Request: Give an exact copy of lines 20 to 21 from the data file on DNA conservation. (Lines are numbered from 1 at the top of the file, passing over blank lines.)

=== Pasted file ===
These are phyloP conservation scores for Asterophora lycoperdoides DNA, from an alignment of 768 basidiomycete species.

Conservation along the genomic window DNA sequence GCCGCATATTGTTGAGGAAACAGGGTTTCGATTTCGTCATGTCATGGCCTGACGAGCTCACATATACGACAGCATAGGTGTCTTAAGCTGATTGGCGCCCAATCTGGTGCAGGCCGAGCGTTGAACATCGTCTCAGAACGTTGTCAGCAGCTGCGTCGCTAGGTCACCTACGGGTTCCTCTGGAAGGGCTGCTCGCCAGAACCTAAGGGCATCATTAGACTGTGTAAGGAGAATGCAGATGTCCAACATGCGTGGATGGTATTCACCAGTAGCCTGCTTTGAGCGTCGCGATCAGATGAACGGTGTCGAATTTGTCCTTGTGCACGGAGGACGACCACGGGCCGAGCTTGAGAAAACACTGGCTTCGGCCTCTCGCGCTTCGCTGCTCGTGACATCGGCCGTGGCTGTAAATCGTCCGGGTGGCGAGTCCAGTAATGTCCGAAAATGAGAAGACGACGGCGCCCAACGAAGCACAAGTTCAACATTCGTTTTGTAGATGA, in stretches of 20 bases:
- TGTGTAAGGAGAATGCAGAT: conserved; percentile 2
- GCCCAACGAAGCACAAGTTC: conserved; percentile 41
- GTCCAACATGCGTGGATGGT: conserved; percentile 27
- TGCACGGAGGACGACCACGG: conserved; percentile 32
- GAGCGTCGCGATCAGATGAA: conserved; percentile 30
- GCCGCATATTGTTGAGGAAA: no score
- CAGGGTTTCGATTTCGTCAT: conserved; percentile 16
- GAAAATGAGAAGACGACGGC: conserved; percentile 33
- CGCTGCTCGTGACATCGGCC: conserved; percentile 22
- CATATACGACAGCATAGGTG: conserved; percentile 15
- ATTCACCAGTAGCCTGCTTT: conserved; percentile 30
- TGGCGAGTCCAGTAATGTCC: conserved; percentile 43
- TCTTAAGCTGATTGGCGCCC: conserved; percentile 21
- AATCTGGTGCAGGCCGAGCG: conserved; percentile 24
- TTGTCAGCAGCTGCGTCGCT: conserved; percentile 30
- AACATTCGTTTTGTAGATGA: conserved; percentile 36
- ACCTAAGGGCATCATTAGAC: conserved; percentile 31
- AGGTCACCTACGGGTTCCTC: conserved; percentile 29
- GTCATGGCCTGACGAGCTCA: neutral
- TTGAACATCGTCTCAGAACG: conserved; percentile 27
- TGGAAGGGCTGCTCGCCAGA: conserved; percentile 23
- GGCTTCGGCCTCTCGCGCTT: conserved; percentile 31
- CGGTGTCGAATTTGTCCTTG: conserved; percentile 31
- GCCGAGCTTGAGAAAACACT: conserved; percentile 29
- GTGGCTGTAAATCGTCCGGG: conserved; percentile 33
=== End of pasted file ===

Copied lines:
- AGGTCACCTACGGGTTCCTC: conserved; percentile 29
- GTCATGGCCTGACGAGCTCA: neutral